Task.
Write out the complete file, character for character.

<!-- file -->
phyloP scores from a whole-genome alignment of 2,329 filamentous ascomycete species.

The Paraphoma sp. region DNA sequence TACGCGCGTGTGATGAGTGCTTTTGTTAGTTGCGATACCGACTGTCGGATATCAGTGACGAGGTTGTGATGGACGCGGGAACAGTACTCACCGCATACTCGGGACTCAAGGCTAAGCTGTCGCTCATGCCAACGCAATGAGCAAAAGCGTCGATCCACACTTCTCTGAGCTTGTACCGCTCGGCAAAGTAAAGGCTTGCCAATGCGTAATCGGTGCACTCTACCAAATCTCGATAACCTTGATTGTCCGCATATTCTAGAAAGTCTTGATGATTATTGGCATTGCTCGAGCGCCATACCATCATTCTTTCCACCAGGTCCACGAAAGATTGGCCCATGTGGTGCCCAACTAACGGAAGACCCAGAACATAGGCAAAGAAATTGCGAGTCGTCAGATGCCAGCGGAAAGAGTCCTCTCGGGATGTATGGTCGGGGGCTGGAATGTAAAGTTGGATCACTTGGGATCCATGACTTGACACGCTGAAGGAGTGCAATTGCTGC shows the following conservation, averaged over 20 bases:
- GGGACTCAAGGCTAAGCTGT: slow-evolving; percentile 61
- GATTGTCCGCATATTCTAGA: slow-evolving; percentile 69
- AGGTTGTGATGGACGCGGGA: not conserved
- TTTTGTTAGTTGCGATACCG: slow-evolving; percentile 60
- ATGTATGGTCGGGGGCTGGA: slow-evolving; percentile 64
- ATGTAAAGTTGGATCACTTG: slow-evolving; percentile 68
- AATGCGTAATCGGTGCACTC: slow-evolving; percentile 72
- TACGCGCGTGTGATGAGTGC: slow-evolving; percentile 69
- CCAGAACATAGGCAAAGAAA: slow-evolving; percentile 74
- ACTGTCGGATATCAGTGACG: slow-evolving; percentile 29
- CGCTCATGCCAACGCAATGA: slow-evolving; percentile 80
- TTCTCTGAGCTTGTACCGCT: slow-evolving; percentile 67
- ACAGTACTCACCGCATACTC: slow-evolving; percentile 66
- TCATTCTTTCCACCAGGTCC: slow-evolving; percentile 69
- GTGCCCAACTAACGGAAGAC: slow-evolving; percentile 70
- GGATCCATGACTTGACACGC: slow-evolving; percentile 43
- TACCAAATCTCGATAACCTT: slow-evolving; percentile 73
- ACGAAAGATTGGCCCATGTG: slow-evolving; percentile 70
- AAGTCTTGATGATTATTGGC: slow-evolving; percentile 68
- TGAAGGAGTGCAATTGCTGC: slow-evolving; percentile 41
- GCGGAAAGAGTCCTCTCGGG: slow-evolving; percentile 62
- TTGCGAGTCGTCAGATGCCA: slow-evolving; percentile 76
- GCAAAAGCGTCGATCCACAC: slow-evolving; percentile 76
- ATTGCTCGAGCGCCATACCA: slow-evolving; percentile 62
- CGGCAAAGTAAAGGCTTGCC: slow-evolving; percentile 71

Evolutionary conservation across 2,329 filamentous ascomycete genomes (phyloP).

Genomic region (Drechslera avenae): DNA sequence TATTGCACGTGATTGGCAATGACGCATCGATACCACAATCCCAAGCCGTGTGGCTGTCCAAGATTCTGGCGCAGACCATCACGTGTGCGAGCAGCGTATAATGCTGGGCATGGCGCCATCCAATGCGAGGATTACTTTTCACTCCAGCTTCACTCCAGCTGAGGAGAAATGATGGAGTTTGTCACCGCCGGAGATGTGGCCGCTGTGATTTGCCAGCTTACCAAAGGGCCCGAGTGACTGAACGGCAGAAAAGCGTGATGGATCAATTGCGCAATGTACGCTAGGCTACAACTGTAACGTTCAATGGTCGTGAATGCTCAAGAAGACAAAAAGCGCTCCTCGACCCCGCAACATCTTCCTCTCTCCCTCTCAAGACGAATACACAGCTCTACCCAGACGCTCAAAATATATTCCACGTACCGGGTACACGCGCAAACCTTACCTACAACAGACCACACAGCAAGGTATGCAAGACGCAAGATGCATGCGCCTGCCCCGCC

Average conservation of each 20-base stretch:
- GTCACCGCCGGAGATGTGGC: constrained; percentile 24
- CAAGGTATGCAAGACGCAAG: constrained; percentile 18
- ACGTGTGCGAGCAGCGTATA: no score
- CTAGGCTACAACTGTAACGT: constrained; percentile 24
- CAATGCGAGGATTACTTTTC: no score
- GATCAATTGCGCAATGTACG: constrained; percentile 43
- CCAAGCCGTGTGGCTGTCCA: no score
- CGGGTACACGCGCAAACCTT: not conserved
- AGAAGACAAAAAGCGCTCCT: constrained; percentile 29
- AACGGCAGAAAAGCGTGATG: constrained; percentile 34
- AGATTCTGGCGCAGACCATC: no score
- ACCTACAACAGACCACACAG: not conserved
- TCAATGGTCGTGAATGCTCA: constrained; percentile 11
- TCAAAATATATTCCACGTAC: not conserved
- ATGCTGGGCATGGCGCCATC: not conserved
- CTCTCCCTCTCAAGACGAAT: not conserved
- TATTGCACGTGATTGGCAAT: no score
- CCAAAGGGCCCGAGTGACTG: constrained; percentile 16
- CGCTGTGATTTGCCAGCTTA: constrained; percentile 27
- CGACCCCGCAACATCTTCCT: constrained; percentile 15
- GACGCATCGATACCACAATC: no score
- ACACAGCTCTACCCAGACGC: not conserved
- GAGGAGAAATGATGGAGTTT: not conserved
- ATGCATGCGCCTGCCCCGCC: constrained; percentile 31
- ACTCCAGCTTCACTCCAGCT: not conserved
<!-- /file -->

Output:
phyloP scores from a whole-genome alignment of 2,329 filamentous ascomycete species.

The Paraphoma sp. region DNA sequence TACGCGCGTGTGATGAGTGCTTTTGTTAGTTGCGATACCGACTGTCGGATATCAGTGACGAGGTTGTGATGGACGCGGGAACAGTACTCACCGCATACTCGGGACTCAAGGCTAAGCTGTCGCTCATGCCAACGCAATGAGCAAAAGCGTCGATCCACACTTCTCTGAGCTTGTACCGCTCGGCAAAGTAAAGGCTTGCCAATGCGTAATCGGTGCACTCTACCAAATCTCGATAACCTTGATTGTCCGCATATTCTAGAAAGTCTTGATGATTATTGGCATTGCTCGAGCGCCATACCATCATTCTTTCCACCAGGTCCACGAAAGATTGGCCCATGTGGTGCCCAACTAACGGAAGACCCAGAACATAGGCAAAGAAATTGCGAGTCGTCAGATGCCAGCGGAAAGAGTCCTCTCGGGATGTATGGTCGGGGGCTGGAATGTAAAGTTGGATCACTTGGGATCCATGACTTGACACGCTGAAGGAGTGCAATTGCTGC shows the following conservation, averaged over 20 bases:
- GGGACTCAAGGCTAAGCTGT: slow-evolving; percentile 61
- GATTGTCCGCATATTCTAGA: slow-evolving; percentile 69
- AGGTTGTGATGGACGCGGGA: not conserved
- TTTTGTTAGTTGCGATACCG: slow-evolving; percentile 60
- ATGTATGGTCGGGGGCTGGA: slow-evolving; percentile 64
- ATGTAAAGTTGGATCACTTG: slow-evolving; percentile 68
- AATGCGTAATCGGTGCACTC: slow-evolving; percentile 72
- TACGCGCGTGTGATGAGTGC: slow-evolving; percentile 69
- CCAGAACATAGGCAAAGAAA: slow-evolving; percentile 74
- ACTGTCGGATATCAGTGACG: slow-evolving; percentile 29
- CGCTCATGCCAACGCAATGA: slow-evolving; percentile 80
- TTCTCTGAGCTTGTACCGCT: slow-evolving; percentile 67
- ACAGTACTCACCGCATACTC: slow-evolving; percentile 66
- TCATTCTTTCCACCAGGTCC: slow-evolving; percentile 69
- GTGCCCAACTAACGGAAGAC: slow-evolving; percentile 70
- GGATCCATGACTTGACACGC: slow-evolving; percentile 43
- TACCAAATCTCGATAACCTT: slow-evolving; percentile 73
- ACGAAAGATTGGCCCATGTG: slow-evolving; percentile 70
- AAGTCTTGATGATTATTGGC: slow-evolving; percentile 68
- TGAAGGAGTGCAATTGCTGC: slow-evolving; percentile 41
- GCGGAAAGAGTCCTCTCGGG: slow-evolving; percentile 62
- TTGCGAGTCGTCAGATGCCA: slow-evolving; percentile 76
- GCAAAAGCGTCGATCCACAC: slow-evolving; percentile 76
- ATTGCTCGAGCGCCATACCA: slow-evolving; percentile 62
- CGGCAAAGTAAAGGCTTGCC: slow-evolving; percentile 71

Evolutionary conservation across 2,329 filamentous ascomycete genomes (phyloP).

Genomic region (Drechslera avenae): DNA sequence TATTGCACGTGATTGGCAATGACGCATCGATACCACAATCCCAAGCCGTGTGGCTGTCCAAGATTCTGGCGCAGACCATCACGTGTGCGAGCAGCGTATAATGCTGGGCATGGCGCCATCCAATGCGAGGATTACTTTTCACTCCAGCTTCACTCCAGCTGAGGAGAAATGATGGAGTTTGTCACCGCCGGAGATGTGGCCGCTGTGATTTGCCAGCTTACCAAAGGGCCCGAGTGACTGAACGGCAGAAAAGCGTGATGGATCAATTGCGCAATGTACGCTAGGCTACAACTGTAACGTTCAATGGTCGTGAATGCTCAAGAAGACAAAAAGCGCTCCTCGACCCCGCAACATCTTCCTCTCTCCCTCTCAAGACGAATACACAGCTCTACCCAGACGCTCAAAATATATTCCACGTACCGGGTACACGCGCAAACCTTACCTACAACAGACCACACAGCAAGGTATGCAAGACGCAAGATGCATGCGCCTGCCCCGCC

Average conservation of each 20-base stretch:
- GTCACCGCCGGAGATGTGGC: constrained; percentile 24
- CAAGGTATGCAAGACGCAAG: constrained; percentile 18
- ACGTGTGCGAGCAGCGTATA: no score
- CTAGGCTACAACTGTAACGT: constrained; percentile 24
- CAATGCGAGGATTACTTTTC: no score
- GATCAATTGCGCAATGTACG: constrained; percentile 43
- CCAAGCCGTGTGGCTGTCCA: no score
- CGGGTACACGCGCAAACCTT: not conserved
- AGAAGACAAAAAGCGCTCCT: constrained; percentile 29
- AACGGCAGAAAAGCGTGATG: constrained; percentile 34
- AGATTCTGGCGCAGACCATC: no score
- ACCTACAACAGACCACACAG: not conserved
- TCAATGGTCGTGAATGCTCA: constrained; percentile 11
- TCAAAATATATTCCACGTAC: not conserved
- ATGCTGGGCATGGCGCCATC: not conserved
- CTCTCCCTCTCAAGACGAAT: not conserved
- TATTGCACGTGATTGGCAAT: no score
- CCAAAGGGCCCGAGTGACTG: constrained; percentile 16
- CGCTGTGATTTGCCAGCTTA: constrained; percentile 27
- CGACCCCGCAACATCTTCCT: constrained; percentile 15
- GACGCATCGATACCACAATC: no score
- ACACAGCTCTACCCAGACGC: not conserved
- GAGGAGAAATGATGGAGTTT: not conserved
- ATGCATGCGCCTGCCCCGCC: constrained; percentile 31
- ACTCCAGCTTCACTCCAGCT: not conserved